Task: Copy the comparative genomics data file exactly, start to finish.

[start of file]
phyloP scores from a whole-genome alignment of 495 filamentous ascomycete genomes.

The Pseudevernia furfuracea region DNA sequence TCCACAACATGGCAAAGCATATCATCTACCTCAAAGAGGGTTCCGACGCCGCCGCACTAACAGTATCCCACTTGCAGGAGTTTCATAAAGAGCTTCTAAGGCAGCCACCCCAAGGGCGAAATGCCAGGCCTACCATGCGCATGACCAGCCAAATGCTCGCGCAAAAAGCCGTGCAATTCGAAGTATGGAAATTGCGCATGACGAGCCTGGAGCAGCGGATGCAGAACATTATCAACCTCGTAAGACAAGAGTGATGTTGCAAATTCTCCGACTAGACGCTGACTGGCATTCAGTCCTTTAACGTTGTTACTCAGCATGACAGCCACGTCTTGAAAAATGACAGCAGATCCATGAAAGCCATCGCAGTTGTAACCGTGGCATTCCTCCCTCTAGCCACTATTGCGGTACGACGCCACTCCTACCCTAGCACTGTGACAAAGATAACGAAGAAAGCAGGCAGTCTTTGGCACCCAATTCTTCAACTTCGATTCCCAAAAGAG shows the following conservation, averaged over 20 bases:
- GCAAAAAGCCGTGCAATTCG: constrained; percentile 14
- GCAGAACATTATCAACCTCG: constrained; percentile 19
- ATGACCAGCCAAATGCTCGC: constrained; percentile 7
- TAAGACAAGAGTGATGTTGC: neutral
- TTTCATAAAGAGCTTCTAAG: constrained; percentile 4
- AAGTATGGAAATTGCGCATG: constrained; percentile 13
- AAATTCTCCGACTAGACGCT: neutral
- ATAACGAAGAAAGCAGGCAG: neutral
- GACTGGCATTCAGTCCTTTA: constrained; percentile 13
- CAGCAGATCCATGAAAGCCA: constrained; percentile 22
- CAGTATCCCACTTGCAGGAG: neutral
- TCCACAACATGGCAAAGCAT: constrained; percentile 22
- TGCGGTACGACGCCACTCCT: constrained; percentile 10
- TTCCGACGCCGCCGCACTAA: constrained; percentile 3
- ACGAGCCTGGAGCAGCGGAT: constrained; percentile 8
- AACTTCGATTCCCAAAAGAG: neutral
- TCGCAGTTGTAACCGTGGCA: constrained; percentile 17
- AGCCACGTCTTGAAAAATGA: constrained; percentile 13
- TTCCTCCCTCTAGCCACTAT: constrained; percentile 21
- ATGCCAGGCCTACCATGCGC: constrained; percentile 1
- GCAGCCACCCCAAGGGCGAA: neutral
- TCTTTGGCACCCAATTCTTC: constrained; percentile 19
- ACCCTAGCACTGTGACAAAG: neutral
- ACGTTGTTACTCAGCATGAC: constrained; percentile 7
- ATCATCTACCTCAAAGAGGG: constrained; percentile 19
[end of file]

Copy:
phyloP scores from a whole-genome alignment of 495 filamentous ascomycete genomes.

The Pseudevernia furfuracea region DNA sequence TCCACAACATGGCAAAGCATATCATCTACCTCAAAGAGGGTTCCGACGCCGCCGCACTAACAGTATCCCACTTGCAGGAGTTTCATAAAGAGCTTCTAAGGCAGCCACCCCAAGGGCGAAATGCCAGGCCTACCATGCGCATGACCAGCCAAATGCTCGCGCAAAAAGCCGTGCAATTCGAAGTATGGAAATTGCGCATGACGAGCCTGGAGCAGCGGATGCAGAACATTATCAACCTCGTAAGACAAGAGTGATGTTGCAAATTCTCCGACTAGACGCTGACTGGCATTCAGTCCTTTAACGTTGTTACTCAGCATGACAGCCACGTCTTGAAAAATGACAGCAGATCCATGAAAGCCATCGCAGTTGTAACCGTGGCATTCCTCCCTCTAGCCACTATTGCGGTACGACGCCACTCCTACCCTAGCACTGTGACAAAGATAACGAAGAAAGCAGGCAGTCTTTGGCACCCAATTCTTCAACTTCGATTCCCAAAAGAG shows the following conservation, averaged over 20 bases:
- GCAAAAAGCCGTGCAATTCG: constrained; percentile 14
- GCAGAACATTATCAACCTCG: constrained; percentile 19
- ATGACCAGCCAAATGCTCGC: constrained; percentile 7
- TAAGACAAGAGTGATGTTGC: neutral
- TTTCATAAAGAGCTTCTAAG: constrained; percentile 4
- AAGTATGGAAATTGCGCATG: constrained; percentile 13
- AAATTCTCCGACTAGACGCT: neutral
- ATAACGAAGAAAGCAGGCAG: neutral
- GACTGGCATTCAGTCCTTTA: constrained; percentile 13
- CAGCAGATCCATGAAAGCCA: constrained; percentile 22
- CAGTATCCCACTTGCAGGAG: neutral
- TCCACAACATGGCAAAGCAT: constrained; percentile 22
- TGCGGTACGACGCCACTCCT: constrained; percentile 10
- TTCCGACGCCGCCGCACTAA: constrained; percentile 3
- ACGAGCCTGGAGCAGCGGAT: constrained; percentile 8
- AACTTCGATTCCCAAAAGAG: neutral
- TCGCAGTTGTAACCGTGGCA: constrained; percentile 17
- AGCCACGTCTTGAAAAATGA: constrained; percentile 13
- TTCCTCCCTCTAGCCACTAT: constrained; percentile 21
- ATGCCAGGCCTACCATGCGC: constrained; percentile 1
- GCAGCCACCCCAAGGGCGAA: neutral
- TCTTTGGCACCCAATTCTTC: constrained; percentile 19
- ACCCTAGCACTGTGACAAAG: neutral
- ACGTTGTTACTCAGCATGAC: constrained; percentile 7
- ATCATCTACCTCAAAGAGGG: constrained; percentile 19